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Jun
10

Hurricane Alex threatens Mexico, Texas coasts

NEWS
Hurricane Alex threatens Mexico, Texas coasts

Wednesday, June 30, 2010

Earth

••• U.S. President Barack Obama has declared a state of emergency in Texas as Alex strengthened into a hurricane, disrupting oil cleanup in the Gulf of Mexico.

Obama’s move allows the Federal Emergency Management Agency (FEMA) to co-ordinate all disaster relief efforts, a White House statement says.

It came as Alex forced the suspension of oil skimming operations from the disastrous BP spill as visiting Vice President Joe Biden heard complaints about the pace of cleanup efforts in the disaster zone.

Ten weeks after the BP-leased Deepwater Horizon platform exploded, setting off the worst environmental disaster in U.S. history, Biden was given an earful from Louisiana Governor Bobby Jindal about the slow response.

Some 413 miles of once-pristine shorelines have been oiled, as well as countless birds and other wildlife, since the rig sank on April 22.

Since then crude has gushed at an alarming rate into the Gulf of Mexico, leaving the region’s vital fishing and tourism industries in tatters.
Meanwhile, the State Department announced that the United States will accept offers from 12 foreign countries to help clean up and contain the spill.

Offers of booms have been accepted from Canada, Japan, Mexico and Norway; skimmers have been accepted from France, Japan, Mexico and Norway; and a sweeping arm system has been accepted from the Netherlands, a spokeswoman told AFP.

On his trip to the region, Biden was greeted by protesters holding signs reading ‘oil kills’ as he entered a command centre in New Orleans for an hour-long briefing before meeting with local fishermen.

He also travelled to the Florida panhandle, where the slick has forced authorities to close down some of the area’s fabled white sand beaches.

Jindal, a Republican who has been highly critical of the federal response, asked Biden for help cutting through red tape and deploying more resources to keep the oil from coating fragile coastal wetlands and fishing grounds.

‘The federal government needs to increase their sense of urgency,’ Jindal said in a statement after meeting with Biden.

‘They need to treat this spill like a war and get in it to win it. We’re here to defend our way of life.’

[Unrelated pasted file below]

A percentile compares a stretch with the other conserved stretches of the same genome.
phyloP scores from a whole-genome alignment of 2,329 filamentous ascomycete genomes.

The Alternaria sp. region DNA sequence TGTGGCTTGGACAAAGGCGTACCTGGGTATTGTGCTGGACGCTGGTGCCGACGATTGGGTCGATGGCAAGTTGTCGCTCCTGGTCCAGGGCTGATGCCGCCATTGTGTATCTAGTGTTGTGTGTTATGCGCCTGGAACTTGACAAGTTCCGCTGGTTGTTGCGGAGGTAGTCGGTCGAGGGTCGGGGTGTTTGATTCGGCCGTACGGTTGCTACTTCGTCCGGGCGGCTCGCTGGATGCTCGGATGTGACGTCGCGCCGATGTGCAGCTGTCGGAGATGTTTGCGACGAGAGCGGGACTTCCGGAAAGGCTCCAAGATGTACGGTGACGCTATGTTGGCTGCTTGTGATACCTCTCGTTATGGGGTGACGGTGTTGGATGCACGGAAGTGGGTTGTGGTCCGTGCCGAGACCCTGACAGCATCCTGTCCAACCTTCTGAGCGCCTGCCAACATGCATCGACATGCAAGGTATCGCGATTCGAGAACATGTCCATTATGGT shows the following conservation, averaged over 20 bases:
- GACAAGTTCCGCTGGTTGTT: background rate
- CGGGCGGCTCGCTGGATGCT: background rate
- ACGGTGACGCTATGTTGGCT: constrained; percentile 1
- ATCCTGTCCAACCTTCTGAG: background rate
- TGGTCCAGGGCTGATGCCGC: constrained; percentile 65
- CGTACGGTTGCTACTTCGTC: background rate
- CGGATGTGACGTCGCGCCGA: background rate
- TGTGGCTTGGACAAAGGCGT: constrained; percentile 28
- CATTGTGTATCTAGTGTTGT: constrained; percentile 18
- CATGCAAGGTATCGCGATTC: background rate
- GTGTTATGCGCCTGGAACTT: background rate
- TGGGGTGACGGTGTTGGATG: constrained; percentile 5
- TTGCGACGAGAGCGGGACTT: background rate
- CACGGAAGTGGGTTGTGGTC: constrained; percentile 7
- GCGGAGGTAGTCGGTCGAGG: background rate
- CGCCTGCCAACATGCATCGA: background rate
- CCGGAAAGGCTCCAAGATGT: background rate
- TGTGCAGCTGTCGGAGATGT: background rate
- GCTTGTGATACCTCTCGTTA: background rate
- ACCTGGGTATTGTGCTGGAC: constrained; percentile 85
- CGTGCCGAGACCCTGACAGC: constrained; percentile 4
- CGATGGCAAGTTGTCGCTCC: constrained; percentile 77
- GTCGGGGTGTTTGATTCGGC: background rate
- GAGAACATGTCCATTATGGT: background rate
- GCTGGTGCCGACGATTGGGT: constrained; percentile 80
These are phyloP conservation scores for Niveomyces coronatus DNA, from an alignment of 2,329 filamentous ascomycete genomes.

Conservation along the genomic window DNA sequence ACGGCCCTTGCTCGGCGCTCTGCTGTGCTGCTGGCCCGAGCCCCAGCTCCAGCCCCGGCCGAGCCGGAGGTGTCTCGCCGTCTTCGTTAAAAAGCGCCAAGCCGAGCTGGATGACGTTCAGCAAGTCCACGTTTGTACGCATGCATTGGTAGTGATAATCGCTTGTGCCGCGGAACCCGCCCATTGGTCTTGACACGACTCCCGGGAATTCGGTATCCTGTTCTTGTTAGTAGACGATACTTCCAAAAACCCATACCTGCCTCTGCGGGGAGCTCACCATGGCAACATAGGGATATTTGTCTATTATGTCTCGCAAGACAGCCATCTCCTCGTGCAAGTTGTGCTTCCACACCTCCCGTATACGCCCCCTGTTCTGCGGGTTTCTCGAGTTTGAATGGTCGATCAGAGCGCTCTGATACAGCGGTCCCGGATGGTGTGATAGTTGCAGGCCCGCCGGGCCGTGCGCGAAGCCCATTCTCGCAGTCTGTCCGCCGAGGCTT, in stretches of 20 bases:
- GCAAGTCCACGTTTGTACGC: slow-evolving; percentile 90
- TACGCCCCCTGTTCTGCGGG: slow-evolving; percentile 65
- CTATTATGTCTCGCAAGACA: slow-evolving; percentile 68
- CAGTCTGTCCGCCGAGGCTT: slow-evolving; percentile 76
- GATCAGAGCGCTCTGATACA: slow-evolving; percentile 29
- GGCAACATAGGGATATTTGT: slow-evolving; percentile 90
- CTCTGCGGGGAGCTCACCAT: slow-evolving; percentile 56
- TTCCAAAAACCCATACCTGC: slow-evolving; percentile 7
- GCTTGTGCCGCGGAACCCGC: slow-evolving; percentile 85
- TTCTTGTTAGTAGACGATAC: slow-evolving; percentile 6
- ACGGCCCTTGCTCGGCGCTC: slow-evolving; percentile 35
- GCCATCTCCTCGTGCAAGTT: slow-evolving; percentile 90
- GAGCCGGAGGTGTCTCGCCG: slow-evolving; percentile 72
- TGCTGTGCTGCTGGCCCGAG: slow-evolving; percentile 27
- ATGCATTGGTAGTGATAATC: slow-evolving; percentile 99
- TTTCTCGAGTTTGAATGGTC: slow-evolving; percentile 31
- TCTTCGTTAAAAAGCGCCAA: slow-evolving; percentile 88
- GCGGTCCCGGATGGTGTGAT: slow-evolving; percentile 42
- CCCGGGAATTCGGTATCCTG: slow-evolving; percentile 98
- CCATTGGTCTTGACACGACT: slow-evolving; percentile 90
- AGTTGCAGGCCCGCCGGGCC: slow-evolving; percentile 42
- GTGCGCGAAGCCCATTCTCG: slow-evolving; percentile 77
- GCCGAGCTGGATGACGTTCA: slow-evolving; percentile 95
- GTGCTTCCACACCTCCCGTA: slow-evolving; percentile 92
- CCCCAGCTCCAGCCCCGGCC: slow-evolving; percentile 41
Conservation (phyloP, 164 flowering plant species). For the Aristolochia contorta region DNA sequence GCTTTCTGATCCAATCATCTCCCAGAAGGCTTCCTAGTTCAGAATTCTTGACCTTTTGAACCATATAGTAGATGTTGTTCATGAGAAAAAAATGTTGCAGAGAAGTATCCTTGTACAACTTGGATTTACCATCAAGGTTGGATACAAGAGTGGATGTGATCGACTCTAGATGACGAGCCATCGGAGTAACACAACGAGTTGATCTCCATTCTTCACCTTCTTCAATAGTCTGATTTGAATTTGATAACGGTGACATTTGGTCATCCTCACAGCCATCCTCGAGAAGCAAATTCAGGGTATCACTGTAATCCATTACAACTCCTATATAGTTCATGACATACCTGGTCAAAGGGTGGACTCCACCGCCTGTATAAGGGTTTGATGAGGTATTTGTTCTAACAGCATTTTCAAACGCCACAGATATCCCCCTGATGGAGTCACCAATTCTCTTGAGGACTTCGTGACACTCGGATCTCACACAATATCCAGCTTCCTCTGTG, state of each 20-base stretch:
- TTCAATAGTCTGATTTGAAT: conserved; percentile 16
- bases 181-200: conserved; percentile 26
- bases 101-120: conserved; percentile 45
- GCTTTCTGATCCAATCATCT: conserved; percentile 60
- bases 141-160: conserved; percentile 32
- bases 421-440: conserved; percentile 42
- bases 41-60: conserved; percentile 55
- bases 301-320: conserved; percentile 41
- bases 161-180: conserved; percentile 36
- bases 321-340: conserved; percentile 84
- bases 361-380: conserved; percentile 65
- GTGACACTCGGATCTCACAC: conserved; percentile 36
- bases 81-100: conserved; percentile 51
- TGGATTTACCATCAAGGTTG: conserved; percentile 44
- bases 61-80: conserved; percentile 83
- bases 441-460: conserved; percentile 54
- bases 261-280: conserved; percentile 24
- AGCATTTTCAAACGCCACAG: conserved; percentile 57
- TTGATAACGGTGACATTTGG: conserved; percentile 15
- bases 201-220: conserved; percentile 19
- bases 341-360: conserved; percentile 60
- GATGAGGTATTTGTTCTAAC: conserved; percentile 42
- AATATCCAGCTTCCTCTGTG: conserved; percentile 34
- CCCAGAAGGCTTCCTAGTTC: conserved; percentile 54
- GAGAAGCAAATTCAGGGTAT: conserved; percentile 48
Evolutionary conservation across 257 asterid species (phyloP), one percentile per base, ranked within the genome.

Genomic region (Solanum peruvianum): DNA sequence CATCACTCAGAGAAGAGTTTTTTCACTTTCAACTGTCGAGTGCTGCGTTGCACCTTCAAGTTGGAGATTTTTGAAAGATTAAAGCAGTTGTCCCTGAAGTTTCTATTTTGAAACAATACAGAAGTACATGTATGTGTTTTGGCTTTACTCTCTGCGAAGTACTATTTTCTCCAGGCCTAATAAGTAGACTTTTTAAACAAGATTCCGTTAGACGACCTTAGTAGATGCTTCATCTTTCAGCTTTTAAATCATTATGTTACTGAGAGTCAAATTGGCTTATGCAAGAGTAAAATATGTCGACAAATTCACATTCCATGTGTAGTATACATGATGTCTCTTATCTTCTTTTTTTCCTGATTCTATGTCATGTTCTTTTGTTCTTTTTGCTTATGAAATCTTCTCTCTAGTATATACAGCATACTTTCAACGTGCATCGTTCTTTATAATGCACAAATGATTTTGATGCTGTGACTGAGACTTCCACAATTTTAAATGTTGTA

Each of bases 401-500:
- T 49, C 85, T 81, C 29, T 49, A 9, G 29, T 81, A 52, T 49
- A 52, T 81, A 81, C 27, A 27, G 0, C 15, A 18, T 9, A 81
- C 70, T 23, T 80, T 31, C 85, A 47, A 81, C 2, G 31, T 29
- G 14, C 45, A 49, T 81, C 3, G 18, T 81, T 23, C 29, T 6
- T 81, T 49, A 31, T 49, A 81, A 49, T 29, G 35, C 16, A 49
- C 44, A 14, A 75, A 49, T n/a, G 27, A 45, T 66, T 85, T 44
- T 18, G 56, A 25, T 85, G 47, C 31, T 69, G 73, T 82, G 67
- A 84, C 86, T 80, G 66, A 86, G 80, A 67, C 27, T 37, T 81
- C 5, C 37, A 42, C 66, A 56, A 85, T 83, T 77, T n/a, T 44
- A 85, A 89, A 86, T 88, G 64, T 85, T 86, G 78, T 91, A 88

At the leak site 50 miles offshore, winds of up to 22 knots churned up large waves that made it too rough for crews to deploy a third vessel set to nearly double the capacity of BP’s containment system.

The now-delayed Helix Producer was set to increase the capacity to gather the gushing oil to between 40,000 and 50,000 barrels per day by early July, from the current 25,000 barrels.
The current containment system is capturing nearly 25,000 of the estimated 30,000 to 60,000 barrels of crude spewing out of the ruptured well every day.

That could all end up gushing directly into the sea if Alex – which is forecast to pass hundreds of kilometres from the site and strike land near the Texas-Mexico border late on Wednesday – changes path and threatens a more direct hit on the slick.

Forecasters are not predicting such a dramatic shift. But U.S. Coast Guard Admiral Thad Allen, who is overseeing the spill response, said that even the threat of gale force winds – upward of 45 mph – would be enough to force drilling and containment ships to withdraw.

Alex’s winds late on Tuesday had reached 75 mph, with higher gusts, and the storm was expected to strengthen before making landfall on Wednesday night, the National Hurricane Centre said.

Hurricane force winds extend outward only about 30km from the centre but tropical storm force winds extend up to 174 miles, according to the NHC.

In the event of an evacuation, operations will be shut down for about two weeks to ‘take down the equipment, move it off to a safe place, bring it back and re-establish drilling’, Allen said.

That would be another major setback for the ill-fated oil collection effort, and would probably delay until September the completion of relief wells designed to permanently plug the well.

An estimated 1.6 million to 3.6 million barrels of oil have already poured into the Gulf from the ruptured wellhead some 1 mile below the surface.

BP hopes a new mooring system will make the containment cap deep down on the sea floor easier to disconnect and reconnect in the case of bad weather – a vital contingency as hurricane season gets into full swing.

The rough seas have already shifted parts of the slick closer to sensitive areas in Florida and Louisiana and could also push the oil deeper into fragile coastal wetlands.

Waves at the site of the sunken BP-leased Deepwater Horizon rig were up to two metres, a Coast Guard spokesman told AFP.
• Latest News & Headlines » Home «
• Source(s): NOAA / National Weather Service (NWS)
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